May 8, 2023 - 7:00am

Historians may one day look back on today’s American bank runs and wonder what all the fuss was about. What’s happening was always bound to happen. The mystery is only why so few of those responsible saw it coming, then did such a bad job of dealing with it. No less a figure than Warren Buffett has said in recent days that the directors of such banks should face “punishment” for their failures.

Writing the narrative of the messy hangovers that were bound to follow the decade-long cheap-money party, those future historians would start with asset values that soared beyond reasonable levels. To that, they’d then add regional banks keen to ride the boom by loading up on commercial real estate, one of the mainstays of their business model. They’d stir in a bit of Trump-era deregulation that loosened controls on these same banks so that they could engage in riskier, higher-return activities — great for their profit margins and share values, but predicated on the misguided assumption that all-but-free money would last forever.  

To that already volatile brew they’d then add global changes to labour markets that enabled workers, for the first time in decades, to begin clawing back just some of the rising asset inflation they’d had to absorb (especially in housing costs). Finally, as if all that were not cause enough for concern, they’d sprinkle in the profound and permanent changes to the way we work, shop and play that happened during the pandemic, all of which reduced corporate demand for commercial space, with falling commercial real estate values following.

Anyone with an ounce of foresight could have seen where this would go next. Once rising wages pulled the floor out from disinflation, prices began rising across the board, and central banks were forced to backtrack rapidly and jack up borrowing costs. That further cut demand for property, locking in the pandemic-induced losses on commercial real estate. This all happened as the clients of regional banks, themselves needing more cash to cover their own higher debt charges, began withdrawing money. When the first banks began falling, the disco was obviously over.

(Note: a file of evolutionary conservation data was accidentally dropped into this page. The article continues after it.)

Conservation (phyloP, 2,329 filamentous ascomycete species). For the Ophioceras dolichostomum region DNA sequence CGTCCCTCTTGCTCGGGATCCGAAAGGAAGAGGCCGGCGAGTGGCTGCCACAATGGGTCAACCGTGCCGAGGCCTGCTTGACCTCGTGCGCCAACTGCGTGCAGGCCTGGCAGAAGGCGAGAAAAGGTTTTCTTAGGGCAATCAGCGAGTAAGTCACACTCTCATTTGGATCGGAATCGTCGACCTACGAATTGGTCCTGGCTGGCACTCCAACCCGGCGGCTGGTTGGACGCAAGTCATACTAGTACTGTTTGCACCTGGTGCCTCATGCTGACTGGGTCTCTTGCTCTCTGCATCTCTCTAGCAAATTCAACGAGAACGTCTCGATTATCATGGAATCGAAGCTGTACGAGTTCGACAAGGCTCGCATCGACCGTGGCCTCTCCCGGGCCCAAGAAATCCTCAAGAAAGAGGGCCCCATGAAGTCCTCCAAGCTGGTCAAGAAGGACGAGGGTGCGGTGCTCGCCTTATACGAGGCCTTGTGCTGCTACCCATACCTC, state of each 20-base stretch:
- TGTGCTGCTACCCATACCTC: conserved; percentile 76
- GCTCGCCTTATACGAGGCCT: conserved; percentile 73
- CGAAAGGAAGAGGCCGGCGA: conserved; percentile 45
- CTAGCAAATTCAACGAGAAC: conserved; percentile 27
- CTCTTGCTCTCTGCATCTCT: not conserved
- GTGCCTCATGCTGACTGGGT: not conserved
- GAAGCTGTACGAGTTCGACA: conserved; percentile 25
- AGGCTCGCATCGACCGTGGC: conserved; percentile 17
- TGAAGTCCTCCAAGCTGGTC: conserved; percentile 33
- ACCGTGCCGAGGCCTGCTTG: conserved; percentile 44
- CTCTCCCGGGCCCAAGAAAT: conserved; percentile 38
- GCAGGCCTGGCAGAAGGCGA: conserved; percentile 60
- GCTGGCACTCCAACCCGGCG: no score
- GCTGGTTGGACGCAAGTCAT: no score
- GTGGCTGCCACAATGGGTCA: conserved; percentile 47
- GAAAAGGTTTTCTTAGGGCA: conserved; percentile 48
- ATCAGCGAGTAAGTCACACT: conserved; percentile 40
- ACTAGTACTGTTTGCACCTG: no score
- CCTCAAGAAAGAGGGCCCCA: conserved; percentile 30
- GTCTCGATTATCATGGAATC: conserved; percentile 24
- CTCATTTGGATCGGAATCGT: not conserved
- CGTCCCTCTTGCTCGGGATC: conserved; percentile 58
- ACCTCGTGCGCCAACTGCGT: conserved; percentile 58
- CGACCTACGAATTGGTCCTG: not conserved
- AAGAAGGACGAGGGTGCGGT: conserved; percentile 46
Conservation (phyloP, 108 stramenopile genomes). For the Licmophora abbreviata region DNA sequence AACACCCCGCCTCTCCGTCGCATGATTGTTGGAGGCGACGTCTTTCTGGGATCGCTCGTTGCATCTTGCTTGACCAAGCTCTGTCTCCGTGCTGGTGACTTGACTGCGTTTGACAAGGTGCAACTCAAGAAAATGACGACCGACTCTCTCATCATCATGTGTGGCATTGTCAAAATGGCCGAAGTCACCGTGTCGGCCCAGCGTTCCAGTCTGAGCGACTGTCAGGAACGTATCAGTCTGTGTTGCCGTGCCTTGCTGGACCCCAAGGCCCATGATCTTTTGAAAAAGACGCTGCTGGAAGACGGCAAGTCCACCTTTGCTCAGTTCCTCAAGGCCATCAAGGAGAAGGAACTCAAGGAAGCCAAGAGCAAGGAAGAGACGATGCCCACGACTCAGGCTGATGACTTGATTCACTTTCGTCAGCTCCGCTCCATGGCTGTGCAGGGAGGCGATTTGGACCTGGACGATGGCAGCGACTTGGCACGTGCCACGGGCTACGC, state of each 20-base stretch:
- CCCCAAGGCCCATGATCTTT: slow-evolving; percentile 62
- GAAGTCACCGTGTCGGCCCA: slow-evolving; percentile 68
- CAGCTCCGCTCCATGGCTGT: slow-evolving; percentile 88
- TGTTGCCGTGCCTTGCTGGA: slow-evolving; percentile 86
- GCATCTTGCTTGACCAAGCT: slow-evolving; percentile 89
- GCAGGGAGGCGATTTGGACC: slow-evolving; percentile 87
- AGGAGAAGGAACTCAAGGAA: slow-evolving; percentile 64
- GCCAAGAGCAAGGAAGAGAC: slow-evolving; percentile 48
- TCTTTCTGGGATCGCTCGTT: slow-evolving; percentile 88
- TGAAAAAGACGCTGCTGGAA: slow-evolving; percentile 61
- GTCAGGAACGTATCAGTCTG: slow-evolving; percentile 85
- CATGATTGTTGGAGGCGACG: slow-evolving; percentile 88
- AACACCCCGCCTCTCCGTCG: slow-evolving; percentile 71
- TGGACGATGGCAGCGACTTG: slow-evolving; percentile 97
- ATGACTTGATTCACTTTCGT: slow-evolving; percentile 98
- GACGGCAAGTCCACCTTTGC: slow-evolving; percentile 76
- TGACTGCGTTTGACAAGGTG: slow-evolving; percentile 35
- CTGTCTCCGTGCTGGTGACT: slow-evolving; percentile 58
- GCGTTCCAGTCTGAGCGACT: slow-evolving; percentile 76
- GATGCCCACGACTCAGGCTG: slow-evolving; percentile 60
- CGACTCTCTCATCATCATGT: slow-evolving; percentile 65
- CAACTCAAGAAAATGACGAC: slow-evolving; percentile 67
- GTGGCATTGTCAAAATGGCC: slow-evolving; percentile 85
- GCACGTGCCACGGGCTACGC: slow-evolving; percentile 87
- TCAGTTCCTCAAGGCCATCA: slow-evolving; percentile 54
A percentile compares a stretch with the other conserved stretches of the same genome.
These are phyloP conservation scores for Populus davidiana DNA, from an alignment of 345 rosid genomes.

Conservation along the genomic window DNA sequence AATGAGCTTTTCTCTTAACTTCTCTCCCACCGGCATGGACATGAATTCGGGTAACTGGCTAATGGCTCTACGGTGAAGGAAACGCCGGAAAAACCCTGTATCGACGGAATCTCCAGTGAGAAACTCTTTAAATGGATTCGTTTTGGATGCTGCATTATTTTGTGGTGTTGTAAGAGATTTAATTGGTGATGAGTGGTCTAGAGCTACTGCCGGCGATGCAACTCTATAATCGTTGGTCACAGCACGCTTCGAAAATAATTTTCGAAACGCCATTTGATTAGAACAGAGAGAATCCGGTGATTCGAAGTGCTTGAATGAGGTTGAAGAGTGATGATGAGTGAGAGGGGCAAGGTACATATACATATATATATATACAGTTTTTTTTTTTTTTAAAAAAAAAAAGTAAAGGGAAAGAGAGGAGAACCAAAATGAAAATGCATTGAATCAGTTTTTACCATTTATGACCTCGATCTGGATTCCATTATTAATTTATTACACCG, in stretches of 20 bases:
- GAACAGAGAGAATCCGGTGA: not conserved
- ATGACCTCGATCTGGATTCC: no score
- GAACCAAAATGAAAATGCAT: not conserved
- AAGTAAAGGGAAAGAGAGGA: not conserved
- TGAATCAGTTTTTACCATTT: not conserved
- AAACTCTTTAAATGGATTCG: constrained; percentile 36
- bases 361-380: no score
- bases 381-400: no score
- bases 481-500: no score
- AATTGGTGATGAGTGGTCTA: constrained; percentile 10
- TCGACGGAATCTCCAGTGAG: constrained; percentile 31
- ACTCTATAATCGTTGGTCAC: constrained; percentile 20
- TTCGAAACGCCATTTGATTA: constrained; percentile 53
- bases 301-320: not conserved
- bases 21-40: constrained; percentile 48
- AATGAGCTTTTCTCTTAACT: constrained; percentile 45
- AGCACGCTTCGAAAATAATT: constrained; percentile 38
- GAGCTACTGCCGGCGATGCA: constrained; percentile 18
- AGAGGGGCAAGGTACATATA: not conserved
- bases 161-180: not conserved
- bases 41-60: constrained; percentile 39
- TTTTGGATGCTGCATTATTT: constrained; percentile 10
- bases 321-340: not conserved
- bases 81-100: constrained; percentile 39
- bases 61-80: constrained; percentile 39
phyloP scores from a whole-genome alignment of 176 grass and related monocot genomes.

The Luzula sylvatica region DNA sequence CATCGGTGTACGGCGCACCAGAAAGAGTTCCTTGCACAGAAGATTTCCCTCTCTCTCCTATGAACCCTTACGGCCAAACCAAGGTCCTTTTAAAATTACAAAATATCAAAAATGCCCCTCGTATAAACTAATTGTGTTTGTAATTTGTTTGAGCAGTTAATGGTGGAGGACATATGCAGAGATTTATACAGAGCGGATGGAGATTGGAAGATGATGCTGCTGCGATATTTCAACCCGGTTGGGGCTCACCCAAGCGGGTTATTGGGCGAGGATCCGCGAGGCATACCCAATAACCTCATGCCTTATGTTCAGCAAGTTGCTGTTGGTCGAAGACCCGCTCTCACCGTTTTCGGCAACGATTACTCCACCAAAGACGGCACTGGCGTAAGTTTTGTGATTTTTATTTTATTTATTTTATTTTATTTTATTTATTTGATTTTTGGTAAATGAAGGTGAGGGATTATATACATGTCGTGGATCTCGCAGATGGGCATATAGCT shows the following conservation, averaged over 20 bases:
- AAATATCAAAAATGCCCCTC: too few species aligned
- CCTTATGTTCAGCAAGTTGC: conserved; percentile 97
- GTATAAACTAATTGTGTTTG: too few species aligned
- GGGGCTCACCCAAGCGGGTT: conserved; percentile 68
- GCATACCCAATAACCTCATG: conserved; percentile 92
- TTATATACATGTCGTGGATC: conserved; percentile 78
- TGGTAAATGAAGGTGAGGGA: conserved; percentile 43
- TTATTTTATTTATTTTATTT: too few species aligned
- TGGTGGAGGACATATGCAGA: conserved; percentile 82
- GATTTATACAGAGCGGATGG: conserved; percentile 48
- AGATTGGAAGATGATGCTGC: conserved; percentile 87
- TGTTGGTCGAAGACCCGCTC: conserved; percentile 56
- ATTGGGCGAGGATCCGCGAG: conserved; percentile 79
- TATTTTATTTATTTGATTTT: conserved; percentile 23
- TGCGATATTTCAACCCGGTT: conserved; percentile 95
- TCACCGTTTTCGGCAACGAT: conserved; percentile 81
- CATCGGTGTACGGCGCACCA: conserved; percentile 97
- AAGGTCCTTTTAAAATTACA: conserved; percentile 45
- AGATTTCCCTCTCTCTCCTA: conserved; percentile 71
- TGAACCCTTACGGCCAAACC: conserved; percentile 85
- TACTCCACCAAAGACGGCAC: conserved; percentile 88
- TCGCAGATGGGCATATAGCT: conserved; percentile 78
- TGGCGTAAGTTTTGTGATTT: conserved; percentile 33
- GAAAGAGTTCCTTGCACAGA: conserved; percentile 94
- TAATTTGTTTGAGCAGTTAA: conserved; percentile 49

Unfortunately, there has been no clean-up. With the politicians in Washington, D.C. engaged in some dangerous brinkmanship over the debt ceiling, the Biden administration has been constrained in what it could do. Meanwhile, the Federal Reserve is led by a chairman who flip-flopped in his communications about the direction of monetary policy, leaving depositors and investors alike unsure as to what might happen should things actually turn nasty. So it won’t surprise them that into this vacuum stepped some opportunistic short sellers, who spied an opportunity to drive down the share values of smaller banks, sowing panic among their depositors and creating a self-fulfilling policy that left them laughing all the way to their (large and secure) banks.

That’s how the future narrative will be written. How it ends, and in particular whether the rolling panic turns into a full-blown crisis, will be determined by those around today. Perhaps the key actors in this drama, like the central bankers who pushed easy money, the deregulating politicians, and the economists whose models predicted that asset prices would continue rising endlessly without any deleterious effects on the economy, will one day tell us what they were thinking. Because from today’s vantage-point, the primary temptation is to conclude that they weren’t.

For Americans living through this anxious time, they’d do everyone a favour if they got their act together, took the necessary steps to stem the contagion, and then finally cleaned up some of the mess still left over from the 2008 crash. This includes, most likely, taking a far greater regulatory interest in the banks they’re constantly having to rescue.

John Rapley is an author and academic who divides his time between London, Johannesburg and Ottawa. His books include Why Empires Fall: Rome, America and the Future of the West (with Peter Heather, Penguin, 2023) and Twilight of the Money Gods: Economics as a religion (Simon & Schuster, 2017).